How to Calculate Air Resistance of a Falling Object

Whenever objects move relative to the air, the objects experience a resistive force \vec{F_{r}} which is in the opposite direction to the body’s velocity relative to the air. This resistive force is called air resistance. For instance, consider a falling sheet of paper. Relative to the air, the paper is moving downwards, and so there will be an upward resistive force on the paper.

How to Calculate Air Resistance of a Falling Object when the Object Falls Slowly in Air

For objects which move slowly relative to the air (such as falling dust particles), the resistive force is directly proportional to the object’s velocity \vec{v} relative to air. So, we can write:

\vec{F_{r}} = -b\vec{v}

The value of b depends on the shape and size of the body.

Let us consider what happens to a body as it falls from rest at a low speed through the air. Initially, the body’s velocity relative to the air is 0 and so there is no air resistance. As the body speeds up under the resultant downwards force, the air resistance also increases in proportion.Air resistance of a body moving slowly in air

Eventually, the body reaches a speed where the body’s weight is exactly balanced by the air resistance. Here, the body has reached terminal velocityv_{T}. The variation of velocity with time can be shown on a graph, as follows:Air resistance: velocity vs. time graph for a falling body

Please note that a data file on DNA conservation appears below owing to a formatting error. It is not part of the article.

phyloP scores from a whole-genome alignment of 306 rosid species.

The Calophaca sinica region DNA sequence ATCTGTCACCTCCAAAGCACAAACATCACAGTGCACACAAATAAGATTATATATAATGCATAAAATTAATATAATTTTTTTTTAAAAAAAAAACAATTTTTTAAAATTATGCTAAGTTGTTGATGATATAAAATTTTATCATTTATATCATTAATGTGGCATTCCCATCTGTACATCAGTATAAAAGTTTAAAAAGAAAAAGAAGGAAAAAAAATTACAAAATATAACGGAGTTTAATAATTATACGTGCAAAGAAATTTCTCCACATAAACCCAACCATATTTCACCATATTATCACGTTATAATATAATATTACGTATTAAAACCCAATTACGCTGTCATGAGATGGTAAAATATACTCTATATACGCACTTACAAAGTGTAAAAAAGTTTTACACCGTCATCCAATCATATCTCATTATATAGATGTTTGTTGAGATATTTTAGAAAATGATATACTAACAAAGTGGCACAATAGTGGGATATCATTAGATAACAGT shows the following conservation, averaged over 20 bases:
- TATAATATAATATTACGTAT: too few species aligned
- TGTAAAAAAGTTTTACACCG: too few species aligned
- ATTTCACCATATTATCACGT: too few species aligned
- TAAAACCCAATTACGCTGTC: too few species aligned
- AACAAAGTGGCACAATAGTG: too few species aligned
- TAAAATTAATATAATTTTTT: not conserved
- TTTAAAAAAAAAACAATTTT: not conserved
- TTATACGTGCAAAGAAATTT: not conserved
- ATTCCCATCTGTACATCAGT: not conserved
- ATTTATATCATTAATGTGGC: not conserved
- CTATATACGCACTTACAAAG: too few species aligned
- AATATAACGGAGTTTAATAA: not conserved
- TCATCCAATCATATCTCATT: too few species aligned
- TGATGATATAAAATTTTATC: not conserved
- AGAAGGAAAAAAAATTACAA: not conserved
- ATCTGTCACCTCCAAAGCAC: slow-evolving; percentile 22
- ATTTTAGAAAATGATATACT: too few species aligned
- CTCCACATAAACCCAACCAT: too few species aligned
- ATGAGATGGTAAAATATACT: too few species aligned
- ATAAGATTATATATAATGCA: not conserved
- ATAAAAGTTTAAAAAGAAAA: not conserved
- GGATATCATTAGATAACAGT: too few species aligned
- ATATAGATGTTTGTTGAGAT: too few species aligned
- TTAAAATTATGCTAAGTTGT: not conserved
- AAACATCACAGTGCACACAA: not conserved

It can be shown that the terminal velocity for these cases is given by v_{t} = \frac{mg}{b}.

Example:

Suppose a pollen grain with a mass of 3.8×10-14 kg is falling through air. If the value of the constant b = 4.0×10-11 kg s-1, find the terminal velocity.

Since v_{t} = \frac{mg}{b},

v_{t} = \frac{3.8\times 10^{-14}\times9.81}{4\times10^{-11}} = 9.3\times10^{-3} \textrm m

Note: In reality, the calculation is not so simple, with many other factors also coming into play. However, for the sake of this example, we have assumed that the only factors which affect the pollen grain’s fall are gravity and air resistance, and the air resistance is also assumed to be directly proportional to the grain’s velocity.

How to Calculate Air Resistance of a Falling Object when the Object Falls Fast in Air

Objects falling faster in the air (for example, skydivers) cause considerable amounts of turbulence, and consequently the air resistance experienced by them is much greater. For these objects, the air resistance is directly proportional to the square of the object’s velocity relative to air. The air resistance for these cases is given by:

F_r = \frac{1}{2}C_{d}\rho Av^2

Here, C_{d} = is drag coefficient, \rho = is the density of air (typically about 1.2 kg m-3), and A = is the effective cross section of the body perpendicular to the direction of the body’s velocity. Typically, C_{d} takes values between 0.1 and 2.

The terminal velocity for objects moving fast in air can be given by v_{t} = \sqrt{\frac{2mg}{C_{d}\rho A}}.

Example:

A golf ball falling in air has a drag coefficient of 0.26. Given that it has an effective cross-sectional area of 1.4×10-3 m2, find the air resistance on the ball when the ball is moving at a speed of 20 m s-1.

We have F_r = \frac{1}{2}C_{d}\rho Av^2

Then, F_r = \frac{1}{2} \times 0.26 \times 1.2 \times 1.4 \times 10^{-3}\times 20^2 = 0.087 \textup{ N}

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